With regard to the J&J vaccine, which is also known as the Janssen COVID-19 Vaccine, the FDA and CDC recommended pausing the use of the J&J vaccine in April 2021, due to a concern that it may cause a rare but severe blood clot disorder. Although the pause on the J&J vaccine was lifted shortly thereafter, in May 2022, the FDA limited the use of the J&J vaccine to individuals 18 years of age and older for whom other authorized or approved COVID-19 vaccines are not accessible or clinically appropriate.

Vaccine Schedule Overview

(As of June 2022)

Pfizer-BioNTech

  • Recommended for ages 6 months and up
  • Primary Series: 2 doses given 3 weeks (21 days) apart; for ages 6 months through 4 years, a third dose if given after another 8 weeks 
  • When Fully Vaccinated: 2 weeks after 2nd (or 3rd) primary dose
  • Booster Dose(s): Everyone ages 6 months** and older is eligible at least 5 months after the last dose in their primary series. Any of the three COVID-19 vaccines* can be used for the booster dose in those 18 and older; only the Pfizer or Moderna vaccine may be given as a booster in those ages 6 months to 17 years. A second booster may be given to people 50 and older at least 4 months after their first booster.
  • A third primary series dose is allowed for certain immunocompromised adults as well as children ages 6 months and older.

Moderna

  • Recommended for ages 6 months and up
  • Primary Series: 2 doses given 4 weeks (28 days) apart
  • When Fully Vaccinated: 2 weeks after 2nd dose
  • Booster Dose: Everyone ages 6 months** and older is eligible at least 5 months after the last dose in their primary series. Any of the three COVID-19 vaccines* can be used for the booster dose in those 18 and older; only the Moderna or Pfizer vaccine may be given as a booster in those ages 6 months** to 17 years. A second booster may be given to people 50 and older at least 4 months after their first booster.

**Information on boosters for those ages 6 months through four years needs to be confirmed.

Johnson & Johnson’s Janssen*

  • Recommended for age 18 and up
  • Primary Series: 1 dose
  • When Fully Vaccinated: 2 weeks after 1st dose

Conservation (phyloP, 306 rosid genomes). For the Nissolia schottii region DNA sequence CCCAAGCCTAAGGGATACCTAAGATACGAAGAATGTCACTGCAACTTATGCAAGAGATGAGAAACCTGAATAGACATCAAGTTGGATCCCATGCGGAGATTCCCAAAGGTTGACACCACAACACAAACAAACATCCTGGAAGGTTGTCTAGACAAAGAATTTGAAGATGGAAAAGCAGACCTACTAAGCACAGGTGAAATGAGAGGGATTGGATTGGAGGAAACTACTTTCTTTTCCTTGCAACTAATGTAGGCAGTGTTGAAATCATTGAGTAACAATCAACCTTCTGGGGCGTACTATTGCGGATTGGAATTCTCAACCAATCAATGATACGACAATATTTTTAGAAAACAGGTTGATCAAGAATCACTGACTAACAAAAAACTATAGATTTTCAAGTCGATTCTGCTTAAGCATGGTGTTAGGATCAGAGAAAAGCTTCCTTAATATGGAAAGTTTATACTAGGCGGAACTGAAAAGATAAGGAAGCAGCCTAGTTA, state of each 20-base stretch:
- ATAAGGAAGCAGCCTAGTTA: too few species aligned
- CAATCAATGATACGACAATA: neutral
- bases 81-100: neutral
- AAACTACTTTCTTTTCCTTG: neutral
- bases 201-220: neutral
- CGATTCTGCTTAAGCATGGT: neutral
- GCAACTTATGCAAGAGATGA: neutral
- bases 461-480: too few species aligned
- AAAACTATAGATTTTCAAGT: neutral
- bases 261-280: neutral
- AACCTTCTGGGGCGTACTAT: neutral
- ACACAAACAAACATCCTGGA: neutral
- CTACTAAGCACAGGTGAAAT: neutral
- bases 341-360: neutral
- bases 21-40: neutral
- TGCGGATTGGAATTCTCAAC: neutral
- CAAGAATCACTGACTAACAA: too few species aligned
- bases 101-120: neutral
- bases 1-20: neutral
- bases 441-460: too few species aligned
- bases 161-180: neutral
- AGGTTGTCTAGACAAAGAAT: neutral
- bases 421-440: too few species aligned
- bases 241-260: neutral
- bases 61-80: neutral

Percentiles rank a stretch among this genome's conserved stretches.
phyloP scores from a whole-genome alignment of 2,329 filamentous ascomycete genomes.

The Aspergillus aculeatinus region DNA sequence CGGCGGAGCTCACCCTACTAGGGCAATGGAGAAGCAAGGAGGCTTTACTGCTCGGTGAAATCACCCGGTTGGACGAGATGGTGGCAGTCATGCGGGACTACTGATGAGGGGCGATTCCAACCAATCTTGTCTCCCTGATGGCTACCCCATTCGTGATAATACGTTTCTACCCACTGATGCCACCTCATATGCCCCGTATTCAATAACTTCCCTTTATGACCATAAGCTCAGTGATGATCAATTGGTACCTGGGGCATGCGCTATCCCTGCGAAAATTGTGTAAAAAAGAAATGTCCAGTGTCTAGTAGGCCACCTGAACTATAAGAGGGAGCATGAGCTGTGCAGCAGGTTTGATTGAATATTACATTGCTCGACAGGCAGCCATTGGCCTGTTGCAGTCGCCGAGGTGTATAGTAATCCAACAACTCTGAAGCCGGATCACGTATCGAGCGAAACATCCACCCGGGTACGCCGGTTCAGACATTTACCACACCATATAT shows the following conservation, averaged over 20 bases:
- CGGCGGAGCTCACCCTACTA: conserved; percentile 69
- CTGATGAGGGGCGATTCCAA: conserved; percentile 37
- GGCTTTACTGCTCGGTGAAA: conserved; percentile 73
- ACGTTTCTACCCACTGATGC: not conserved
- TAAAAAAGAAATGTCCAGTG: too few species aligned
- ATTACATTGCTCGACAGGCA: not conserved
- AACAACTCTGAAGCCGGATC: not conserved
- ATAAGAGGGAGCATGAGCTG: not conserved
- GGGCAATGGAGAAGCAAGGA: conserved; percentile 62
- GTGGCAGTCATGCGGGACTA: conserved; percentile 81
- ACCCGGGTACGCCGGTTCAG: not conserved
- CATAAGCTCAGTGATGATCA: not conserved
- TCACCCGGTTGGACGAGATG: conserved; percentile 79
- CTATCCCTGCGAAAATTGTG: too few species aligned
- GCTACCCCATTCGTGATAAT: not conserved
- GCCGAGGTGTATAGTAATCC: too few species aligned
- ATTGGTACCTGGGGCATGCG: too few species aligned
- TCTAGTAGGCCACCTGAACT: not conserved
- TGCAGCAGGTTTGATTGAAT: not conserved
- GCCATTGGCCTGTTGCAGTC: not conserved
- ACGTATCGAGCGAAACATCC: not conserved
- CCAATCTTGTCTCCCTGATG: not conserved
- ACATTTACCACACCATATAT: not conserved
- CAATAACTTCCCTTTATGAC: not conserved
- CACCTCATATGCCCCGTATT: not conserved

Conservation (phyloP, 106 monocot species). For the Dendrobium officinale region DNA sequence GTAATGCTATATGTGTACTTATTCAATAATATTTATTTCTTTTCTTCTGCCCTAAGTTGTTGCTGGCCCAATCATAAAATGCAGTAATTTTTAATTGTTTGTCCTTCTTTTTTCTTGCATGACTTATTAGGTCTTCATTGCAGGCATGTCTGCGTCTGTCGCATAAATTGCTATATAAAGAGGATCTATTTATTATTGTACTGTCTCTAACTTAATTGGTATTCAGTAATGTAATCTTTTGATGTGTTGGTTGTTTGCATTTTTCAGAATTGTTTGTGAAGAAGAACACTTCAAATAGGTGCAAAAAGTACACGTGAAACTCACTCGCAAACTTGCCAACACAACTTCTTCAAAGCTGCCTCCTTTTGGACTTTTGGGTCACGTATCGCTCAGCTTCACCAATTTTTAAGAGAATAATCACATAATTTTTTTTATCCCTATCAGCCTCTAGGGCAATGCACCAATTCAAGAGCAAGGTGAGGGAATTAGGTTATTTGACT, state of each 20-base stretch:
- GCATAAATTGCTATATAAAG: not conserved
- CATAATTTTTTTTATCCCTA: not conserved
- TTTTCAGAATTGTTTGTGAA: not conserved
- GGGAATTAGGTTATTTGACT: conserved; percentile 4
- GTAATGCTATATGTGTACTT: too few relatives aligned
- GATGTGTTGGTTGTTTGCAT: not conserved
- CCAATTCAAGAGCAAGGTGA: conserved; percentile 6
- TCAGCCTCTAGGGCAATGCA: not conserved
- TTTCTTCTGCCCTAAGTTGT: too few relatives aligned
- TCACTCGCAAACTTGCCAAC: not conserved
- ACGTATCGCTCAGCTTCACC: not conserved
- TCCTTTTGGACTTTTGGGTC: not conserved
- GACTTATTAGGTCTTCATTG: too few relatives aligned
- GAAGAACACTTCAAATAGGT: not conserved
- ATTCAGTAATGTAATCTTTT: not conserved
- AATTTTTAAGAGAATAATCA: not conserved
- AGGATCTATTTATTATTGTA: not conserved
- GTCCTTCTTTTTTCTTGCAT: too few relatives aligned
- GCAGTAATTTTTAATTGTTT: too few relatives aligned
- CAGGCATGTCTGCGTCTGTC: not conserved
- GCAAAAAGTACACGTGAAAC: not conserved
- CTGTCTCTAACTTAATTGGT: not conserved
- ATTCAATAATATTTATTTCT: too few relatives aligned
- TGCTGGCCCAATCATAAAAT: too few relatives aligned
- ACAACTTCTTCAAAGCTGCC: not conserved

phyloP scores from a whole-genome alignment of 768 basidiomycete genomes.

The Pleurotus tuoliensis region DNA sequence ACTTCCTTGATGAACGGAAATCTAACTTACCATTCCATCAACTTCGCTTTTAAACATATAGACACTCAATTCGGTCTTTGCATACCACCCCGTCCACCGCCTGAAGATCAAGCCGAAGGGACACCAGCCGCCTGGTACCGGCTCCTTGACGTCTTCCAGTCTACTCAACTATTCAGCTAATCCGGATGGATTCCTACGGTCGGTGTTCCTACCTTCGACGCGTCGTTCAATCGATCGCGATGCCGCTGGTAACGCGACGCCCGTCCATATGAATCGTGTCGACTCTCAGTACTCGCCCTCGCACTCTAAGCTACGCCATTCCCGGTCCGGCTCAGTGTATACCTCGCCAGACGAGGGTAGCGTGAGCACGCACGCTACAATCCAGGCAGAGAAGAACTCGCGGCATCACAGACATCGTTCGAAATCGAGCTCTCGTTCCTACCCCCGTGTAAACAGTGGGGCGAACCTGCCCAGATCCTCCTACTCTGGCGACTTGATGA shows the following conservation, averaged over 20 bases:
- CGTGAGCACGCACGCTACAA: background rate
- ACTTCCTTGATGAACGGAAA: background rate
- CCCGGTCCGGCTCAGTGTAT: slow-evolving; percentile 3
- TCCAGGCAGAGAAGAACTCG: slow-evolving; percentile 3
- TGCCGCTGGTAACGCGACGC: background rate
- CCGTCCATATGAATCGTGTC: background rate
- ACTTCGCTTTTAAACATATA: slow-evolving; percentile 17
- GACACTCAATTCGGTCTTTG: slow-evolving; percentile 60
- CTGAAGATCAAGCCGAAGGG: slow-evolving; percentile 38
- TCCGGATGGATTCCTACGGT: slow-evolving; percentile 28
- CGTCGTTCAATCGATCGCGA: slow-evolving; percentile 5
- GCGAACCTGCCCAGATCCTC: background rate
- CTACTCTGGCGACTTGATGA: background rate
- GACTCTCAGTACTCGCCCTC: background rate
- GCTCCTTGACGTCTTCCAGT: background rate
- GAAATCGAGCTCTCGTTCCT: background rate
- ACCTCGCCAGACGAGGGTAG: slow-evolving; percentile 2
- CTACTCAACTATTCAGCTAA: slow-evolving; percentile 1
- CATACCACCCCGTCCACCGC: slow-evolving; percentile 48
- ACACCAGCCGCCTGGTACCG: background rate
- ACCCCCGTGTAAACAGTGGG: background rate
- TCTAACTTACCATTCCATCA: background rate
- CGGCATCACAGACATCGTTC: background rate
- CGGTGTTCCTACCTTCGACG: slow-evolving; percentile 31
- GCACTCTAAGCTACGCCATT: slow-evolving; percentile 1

• Booster Dose: At least 2 months after the first dose for all people ages 18 years and older. Any of the three COVID-19 vaccines can be used for the booster dose. A second booster may be given to people 50 and older at least 4 months after their first booster, but it must be one of the other two vaccines (Pfizer-BioNTech or Moderna).

*In May 2022, the FDA announced that it has limited the authorized use of the Janssen COVID-19 Vaccine to individuals 18 years of age and older for whom other authorized or approved COVID-19 vaccines are not accessible or clinically appropriate.

For a more detailed vaccine schedule that includes the timing for individuals who are moderately or severely immunocompromised, please visit the COVID-19 Vaccine Immunization Schedule on the CDC’s website.

Testing

Testing

The Centers for Disease Control and Prevention (CDC) provide a COVID-19 testing overview for individuals to learn about the different types of testing available for COVID-19. Basic details and short informational videos are included.

A subsection on the CDC’s website provides information and instructional videos – both in English and Spanish – on the topic of “self-testing.” Also referred to as “at-home testing,” this section gives vital details on what this test is, when to take this test, what to do if you have positive or negative results, and where to get at-home tests.

In general, if you are experiencing symptoms, you should self-test immediately. If you have been exposed to someone who was positive for COVID-19, you should self-test within 5 days, and again in another 1-2 days if the first test was negative.

Individuals with a positive COVID-19 test need to stay home and isolate themselves from others for 5 days. They should notify anyone close to them who may have been exposed, and watch for any severe symptoms, such as trouble breathing, pain in the chest, or confusion. The CDC also recommends that you tell your doctor if you are positive for COVID-19, and contact them immediately if your symptoms worsen, you are an older adult or have other medical conditions, or if you have any questions about your isolation.

Check here for the latest COVID-19 statistics.